I completely understand and am also grappling with religion: better for baby WITH or WITHOUT? And what religion?


I loved this post so much I read it three times today.

I don't have much constructive to add because we're mostly in the same place. But I loved it all the same and thought you should know.


My mom was raised Catholic and my dad was raised Jewish and neither of them saw the need to raise a religious family. They raised me and my siblings to have respect, love and compassion for others. God didn't have anything to do with it. Everyone is saying to keep searching for god, but I dunno, it seems like you guys are doing pretty well the way things are.


delurking finally, just to say...

me too.

Marie Green

To me, going to church w/ my kids is about exposing them to the church family. I love that they have this entire community of really great people that are looking out for them. We are lucky to have that sense of a "family" in our small congregation. That being said, I want my children's experience w/ Christianity/religion to be very organic. To not be preached to about God's love, but to see it, feel it, and live it. The young man was a perfect example of this.


oh also,

the novels of Haven Kimmel are not only beautiful and true and compassionate and wise and hilarious, but they also deal with so many of these very issues. check her out. the solace of leaving early, something rising light and swift, and coming this september, the used world.

(no, i don't work for her. i just consider it my role in this great big world to introduce people to writing that can and will change them.)


I was raised Catholic. I went to a Catholic school for a 100 years and I totally abandoned my faith when i went away to college. I finally realized that this world was too scary to walk in without someone that I could turn to and feel loved. I am now back to really following my faith as an adult. Yeah the Church is not perfect but that is not G-d's fault its run by humans who make mistakes. To me my faith and my Church is giving me the strength to be a social worker and be faced with just plain horrible people who hurt children for the hell of it. I am marrying the man of my dreams and yeah its going to be in Church and my kids are going to be baptised and they are going to go Catholic school and if they fall away like I did when I got to college then at least they would have known G-d at some point. They will also have a mother who will pray for them every single day of her life. So yeah I think it would be lovely to introduce Noah to G-d and Noah's Ark is one heck of a good story:-D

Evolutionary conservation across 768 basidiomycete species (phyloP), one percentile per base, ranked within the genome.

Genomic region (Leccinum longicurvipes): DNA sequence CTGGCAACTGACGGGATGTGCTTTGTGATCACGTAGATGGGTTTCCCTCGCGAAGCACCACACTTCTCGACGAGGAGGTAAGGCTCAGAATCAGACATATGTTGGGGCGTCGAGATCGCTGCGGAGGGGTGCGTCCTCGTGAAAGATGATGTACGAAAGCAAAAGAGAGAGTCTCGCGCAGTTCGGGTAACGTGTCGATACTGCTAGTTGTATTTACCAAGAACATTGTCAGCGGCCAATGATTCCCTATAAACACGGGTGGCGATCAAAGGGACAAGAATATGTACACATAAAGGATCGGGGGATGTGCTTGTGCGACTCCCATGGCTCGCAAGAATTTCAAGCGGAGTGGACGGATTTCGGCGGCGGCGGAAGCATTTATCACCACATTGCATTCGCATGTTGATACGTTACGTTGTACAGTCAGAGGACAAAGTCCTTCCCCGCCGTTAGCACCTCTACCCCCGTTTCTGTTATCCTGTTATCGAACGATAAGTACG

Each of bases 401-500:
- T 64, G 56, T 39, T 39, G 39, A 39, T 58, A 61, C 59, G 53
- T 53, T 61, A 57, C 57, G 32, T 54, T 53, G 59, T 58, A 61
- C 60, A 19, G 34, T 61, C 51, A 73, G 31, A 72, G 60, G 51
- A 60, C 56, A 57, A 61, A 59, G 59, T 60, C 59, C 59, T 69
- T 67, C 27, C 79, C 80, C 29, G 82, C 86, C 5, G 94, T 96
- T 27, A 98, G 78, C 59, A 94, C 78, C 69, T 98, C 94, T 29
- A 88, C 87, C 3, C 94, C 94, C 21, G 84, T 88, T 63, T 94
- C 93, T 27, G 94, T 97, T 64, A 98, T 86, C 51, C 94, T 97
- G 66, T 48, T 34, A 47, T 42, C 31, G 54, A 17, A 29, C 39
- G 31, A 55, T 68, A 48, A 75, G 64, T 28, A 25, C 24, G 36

shy me

Nice post

Girl of Steele

You wonder what happened to your faith and your fervor...I wondered what happened to mine.
Personally, I forgot what Jesus preached all along with his actions and started looking at other's actions as a reason to rule out God all together.
I finally started to realize, the people whom you and I despised from our childhood were also the people Jesus despised in His time.

Recommended reading:
James 1:27
Ecc. 7:20-22
Soul Searching by Erwin McManus
Mere Christianity by C.S. Lewis

Thanks for the amazing post.


I know where mine went. It went far, far away when the other little 5-year olds weren't allowed to play with my sister and I at our church because our parents were getting divorced and that made us sinners.

I like to think that I do the right thing as much as I can, that I appreciate all the many wonders that surround me every day, that I'm teaching my child to treat those around him well...and I wonder if that's enough and if those little kids and their fucking evil parents were right: that because I'm not with them in the building on Sundays that I'm going to burn in hell for eternity.

I think I need to get back to fretting about my next Botox appointment--that is SO much easier.


I have been feeling and wondering many of the same things lately. And, I decided just to check it out again -- worst case scenario, I just keep being godless.

Well, surprise, surprise, I found a really cool small church filled with smart and not creepy bible-thumping people. Christianity not Moral Majority-ism, if you know what I mean.

Anyway, I'm digging it. More that I ever thought I would... actually look forward to Sundays now, just because I get to go to this church.

I think I had to just get over myself.


This week's Wonderland is about religion: http://www.alphamom.com/site/wonderland/